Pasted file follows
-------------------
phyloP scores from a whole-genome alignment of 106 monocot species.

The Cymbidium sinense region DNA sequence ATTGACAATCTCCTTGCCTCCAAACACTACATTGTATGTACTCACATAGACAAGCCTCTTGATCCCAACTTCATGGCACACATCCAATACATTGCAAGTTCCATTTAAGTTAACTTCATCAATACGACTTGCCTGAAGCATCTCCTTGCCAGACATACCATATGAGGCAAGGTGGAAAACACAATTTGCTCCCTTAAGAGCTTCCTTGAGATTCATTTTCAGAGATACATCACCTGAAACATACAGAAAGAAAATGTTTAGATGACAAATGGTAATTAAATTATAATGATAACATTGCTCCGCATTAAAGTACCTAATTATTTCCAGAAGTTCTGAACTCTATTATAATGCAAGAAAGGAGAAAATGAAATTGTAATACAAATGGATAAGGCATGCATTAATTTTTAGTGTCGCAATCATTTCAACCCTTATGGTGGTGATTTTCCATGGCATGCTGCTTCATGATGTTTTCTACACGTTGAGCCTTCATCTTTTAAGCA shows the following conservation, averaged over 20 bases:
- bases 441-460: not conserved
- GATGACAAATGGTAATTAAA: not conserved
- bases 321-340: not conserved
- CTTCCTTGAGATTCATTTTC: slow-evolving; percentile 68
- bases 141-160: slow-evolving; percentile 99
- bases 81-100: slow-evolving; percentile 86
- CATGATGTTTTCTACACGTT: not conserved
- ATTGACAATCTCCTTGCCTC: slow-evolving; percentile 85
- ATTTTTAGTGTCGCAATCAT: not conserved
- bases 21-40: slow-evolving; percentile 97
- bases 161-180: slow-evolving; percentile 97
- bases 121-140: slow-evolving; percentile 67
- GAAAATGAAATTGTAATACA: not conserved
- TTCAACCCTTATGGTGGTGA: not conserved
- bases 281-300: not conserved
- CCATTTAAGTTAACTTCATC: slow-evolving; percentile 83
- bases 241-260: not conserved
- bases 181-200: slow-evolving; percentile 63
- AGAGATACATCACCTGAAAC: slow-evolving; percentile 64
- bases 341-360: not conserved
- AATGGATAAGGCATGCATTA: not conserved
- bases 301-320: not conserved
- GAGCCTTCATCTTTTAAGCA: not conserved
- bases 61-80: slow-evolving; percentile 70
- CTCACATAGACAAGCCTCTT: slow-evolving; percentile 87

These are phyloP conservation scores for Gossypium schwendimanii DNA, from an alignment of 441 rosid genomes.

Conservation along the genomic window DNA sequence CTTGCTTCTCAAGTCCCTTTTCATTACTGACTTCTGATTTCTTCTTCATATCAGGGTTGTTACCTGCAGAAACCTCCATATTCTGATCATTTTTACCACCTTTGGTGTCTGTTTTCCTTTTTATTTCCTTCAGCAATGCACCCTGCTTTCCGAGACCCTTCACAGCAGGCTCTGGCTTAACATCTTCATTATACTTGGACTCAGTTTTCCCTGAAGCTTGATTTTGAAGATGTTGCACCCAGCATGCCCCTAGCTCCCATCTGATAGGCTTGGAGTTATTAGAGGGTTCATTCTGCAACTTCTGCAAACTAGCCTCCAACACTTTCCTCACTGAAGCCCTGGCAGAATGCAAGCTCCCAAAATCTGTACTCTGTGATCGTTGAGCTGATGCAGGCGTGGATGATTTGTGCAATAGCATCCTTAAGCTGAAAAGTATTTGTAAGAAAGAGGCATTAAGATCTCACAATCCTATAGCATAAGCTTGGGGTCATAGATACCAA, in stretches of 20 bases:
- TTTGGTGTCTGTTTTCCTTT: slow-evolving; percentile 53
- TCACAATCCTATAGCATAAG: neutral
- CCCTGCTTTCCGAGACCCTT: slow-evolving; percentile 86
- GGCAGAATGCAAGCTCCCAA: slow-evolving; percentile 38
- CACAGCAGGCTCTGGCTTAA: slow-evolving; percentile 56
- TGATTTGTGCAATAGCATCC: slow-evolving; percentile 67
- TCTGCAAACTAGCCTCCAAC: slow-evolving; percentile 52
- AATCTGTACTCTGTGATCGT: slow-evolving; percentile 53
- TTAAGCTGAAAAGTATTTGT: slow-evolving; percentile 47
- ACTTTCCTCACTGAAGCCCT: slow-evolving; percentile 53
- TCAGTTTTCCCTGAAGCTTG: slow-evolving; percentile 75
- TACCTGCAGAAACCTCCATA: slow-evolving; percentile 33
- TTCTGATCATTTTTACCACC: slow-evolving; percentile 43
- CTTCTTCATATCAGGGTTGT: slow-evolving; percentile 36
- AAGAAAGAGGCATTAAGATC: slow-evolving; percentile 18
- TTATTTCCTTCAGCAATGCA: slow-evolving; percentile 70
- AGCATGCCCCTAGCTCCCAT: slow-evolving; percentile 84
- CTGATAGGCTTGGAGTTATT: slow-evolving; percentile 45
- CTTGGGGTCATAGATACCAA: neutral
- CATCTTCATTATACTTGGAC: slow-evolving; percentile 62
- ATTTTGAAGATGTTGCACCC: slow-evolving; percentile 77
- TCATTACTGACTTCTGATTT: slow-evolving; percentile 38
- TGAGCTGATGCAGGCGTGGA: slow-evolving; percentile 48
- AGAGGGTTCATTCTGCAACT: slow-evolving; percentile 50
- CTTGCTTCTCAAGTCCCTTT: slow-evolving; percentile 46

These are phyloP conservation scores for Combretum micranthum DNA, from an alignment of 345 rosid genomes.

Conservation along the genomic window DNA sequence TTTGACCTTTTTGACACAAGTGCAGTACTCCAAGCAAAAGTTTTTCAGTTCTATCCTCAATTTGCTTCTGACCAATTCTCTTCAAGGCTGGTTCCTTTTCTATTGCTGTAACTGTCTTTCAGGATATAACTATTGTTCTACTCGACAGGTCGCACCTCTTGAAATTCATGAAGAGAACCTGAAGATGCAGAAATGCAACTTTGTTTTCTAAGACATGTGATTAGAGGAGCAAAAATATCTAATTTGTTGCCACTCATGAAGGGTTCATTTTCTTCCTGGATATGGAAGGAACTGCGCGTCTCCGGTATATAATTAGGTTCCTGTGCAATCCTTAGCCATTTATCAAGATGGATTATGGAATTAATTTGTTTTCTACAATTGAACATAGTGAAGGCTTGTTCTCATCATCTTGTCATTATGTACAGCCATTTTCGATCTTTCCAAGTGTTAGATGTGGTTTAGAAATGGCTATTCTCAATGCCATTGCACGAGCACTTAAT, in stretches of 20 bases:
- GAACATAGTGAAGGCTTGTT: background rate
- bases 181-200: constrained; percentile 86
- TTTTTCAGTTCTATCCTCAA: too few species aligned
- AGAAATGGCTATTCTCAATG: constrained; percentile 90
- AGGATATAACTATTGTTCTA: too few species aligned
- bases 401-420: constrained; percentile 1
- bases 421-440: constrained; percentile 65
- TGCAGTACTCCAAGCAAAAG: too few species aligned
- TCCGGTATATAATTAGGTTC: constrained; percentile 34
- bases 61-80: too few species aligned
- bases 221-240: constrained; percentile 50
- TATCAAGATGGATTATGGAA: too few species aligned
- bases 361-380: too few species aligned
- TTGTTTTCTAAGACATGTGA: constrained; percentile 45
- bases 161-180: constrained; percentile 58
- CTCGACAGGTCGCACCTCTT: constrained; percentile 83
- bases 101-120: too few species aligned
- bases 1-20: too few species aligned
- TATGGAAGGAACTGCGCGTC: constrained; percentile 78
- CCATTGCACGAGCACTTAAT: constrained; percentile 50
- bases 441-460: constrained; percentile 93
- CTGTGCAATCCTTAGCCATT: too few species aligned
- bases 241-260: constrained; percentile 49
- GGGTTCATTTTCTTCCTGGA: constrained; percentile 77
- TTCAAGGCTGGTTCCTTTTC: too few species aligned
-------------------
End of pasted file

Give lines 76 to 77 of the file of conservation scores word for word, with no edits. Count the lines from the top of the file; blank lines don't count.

- CCATTGCACGAGCACTTAAT: constrained; percentile 50
- bases 441-460: constrained; percentile 93